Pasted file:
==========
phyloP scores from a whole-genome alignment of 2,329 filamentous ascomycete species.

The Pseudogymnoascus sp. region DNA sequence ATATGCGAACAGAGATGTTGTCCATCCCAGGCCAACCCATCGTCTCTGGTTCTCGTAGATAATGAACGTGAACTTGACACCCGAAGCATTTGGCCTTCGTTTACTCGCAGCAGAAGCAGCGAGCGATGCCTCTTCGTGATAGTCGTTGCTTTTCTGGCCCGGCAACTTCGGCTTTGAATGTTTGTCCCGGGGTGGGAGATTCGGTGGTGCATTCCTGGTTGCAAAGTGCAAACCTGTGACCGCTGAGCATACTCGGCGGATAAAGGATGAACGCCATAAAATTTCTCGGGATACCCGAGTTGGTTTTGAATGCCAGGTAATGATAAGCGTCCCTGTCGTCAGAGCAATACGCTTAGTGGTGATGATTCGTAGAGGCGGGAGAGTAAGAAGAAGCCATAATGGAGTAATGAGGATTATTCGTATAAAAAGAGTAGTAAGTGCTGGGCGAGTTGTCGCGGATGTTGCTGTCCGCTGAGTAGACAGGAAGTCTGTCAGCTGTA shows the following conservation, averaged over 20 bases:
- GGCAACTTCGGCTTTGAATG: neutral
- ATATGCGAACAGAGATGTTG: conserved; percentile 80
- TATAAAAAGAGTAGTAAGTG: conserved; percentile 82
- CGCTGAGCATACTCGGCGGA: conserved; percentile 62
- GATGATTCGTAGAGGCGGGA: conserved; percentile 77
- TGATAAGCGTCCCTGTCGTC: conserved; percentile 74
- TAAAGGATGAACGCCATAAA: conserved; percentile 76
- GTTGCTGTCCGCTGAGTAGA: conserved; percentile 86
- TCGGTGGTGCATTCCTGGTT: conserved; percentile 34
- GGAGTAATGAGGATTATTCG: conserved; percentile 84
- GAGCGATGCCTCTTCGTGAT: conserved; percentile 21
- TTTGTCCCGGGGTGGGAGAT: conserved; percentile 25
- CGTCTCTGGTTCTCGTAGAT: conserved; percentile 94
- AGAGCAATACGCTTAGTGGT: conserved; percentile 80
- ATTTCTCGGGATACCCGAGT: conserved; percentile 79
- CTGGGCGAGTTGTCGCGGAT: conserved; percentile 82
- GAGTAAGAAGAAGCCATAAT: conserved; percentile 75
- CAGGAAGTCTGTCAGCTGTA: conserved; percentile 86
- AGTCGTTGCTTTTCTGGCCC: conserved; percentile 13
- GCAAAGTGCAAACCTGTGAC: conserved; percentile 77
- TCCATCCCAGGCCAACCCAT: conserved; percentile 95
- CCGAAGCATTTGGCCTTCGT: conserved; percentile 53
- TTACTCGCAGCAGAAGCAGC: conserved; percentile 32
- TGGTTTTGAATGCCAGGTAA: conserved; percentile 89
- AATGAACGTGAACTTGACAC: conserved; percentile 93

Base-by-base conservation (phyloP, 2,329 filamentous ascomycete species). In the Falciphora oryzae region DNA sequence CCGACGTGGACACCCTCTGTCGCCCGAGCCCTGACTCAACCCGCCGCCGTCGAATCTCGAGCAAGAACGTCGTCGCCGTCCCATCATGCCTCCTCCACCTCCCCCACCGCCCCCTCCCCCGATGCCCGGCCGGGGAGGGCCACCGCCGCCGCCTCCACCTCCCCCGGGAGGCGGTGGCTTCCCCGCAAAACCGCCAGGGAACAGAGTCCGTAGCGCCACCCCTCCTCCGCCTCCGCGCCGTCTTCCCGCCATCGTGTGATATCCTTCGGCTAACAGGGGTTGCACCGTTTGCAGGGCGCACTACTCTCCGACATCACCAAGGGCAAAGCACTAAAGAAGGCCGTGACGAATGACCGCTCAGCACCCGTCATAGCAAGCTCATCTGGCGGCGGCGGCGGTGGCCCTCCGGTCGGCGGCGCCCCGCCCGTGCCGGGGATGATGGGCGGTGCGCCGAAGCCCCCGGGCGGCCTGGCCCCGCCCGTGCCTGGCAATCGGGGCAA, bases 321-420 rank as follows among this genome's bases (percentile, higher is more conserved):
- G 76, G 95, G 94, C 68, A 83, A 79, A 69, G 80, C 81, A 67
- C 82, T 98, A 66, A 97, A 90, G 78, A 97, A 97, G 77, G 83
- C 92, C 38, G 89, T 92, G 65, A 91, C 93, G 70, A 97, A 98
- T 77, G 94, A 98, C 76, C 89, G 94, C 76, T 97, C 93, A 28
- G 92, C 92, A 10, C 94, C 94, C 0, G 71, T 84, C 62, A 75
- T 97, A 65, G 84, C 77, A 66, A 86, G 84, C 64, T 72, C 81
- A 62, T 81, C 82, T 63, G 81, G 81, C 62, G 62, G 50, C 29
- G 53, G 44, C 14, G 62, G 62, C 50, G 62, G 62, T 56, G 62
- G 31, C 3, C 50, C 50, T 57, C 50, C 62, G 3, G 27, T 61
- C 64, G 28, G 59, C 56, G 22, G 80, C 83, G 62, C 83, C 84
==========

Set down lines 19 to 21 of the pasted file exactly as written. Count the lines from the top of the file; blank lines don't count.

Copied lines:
- GAGTAAGAAGAAGCCATAAT: conserved; percentile 75
- CAGGAAGTCTGTCAGCTGTA: conserved; percentile 86
- AGTCGTTGCTTTTCTGGCCC: conserved; percentile 13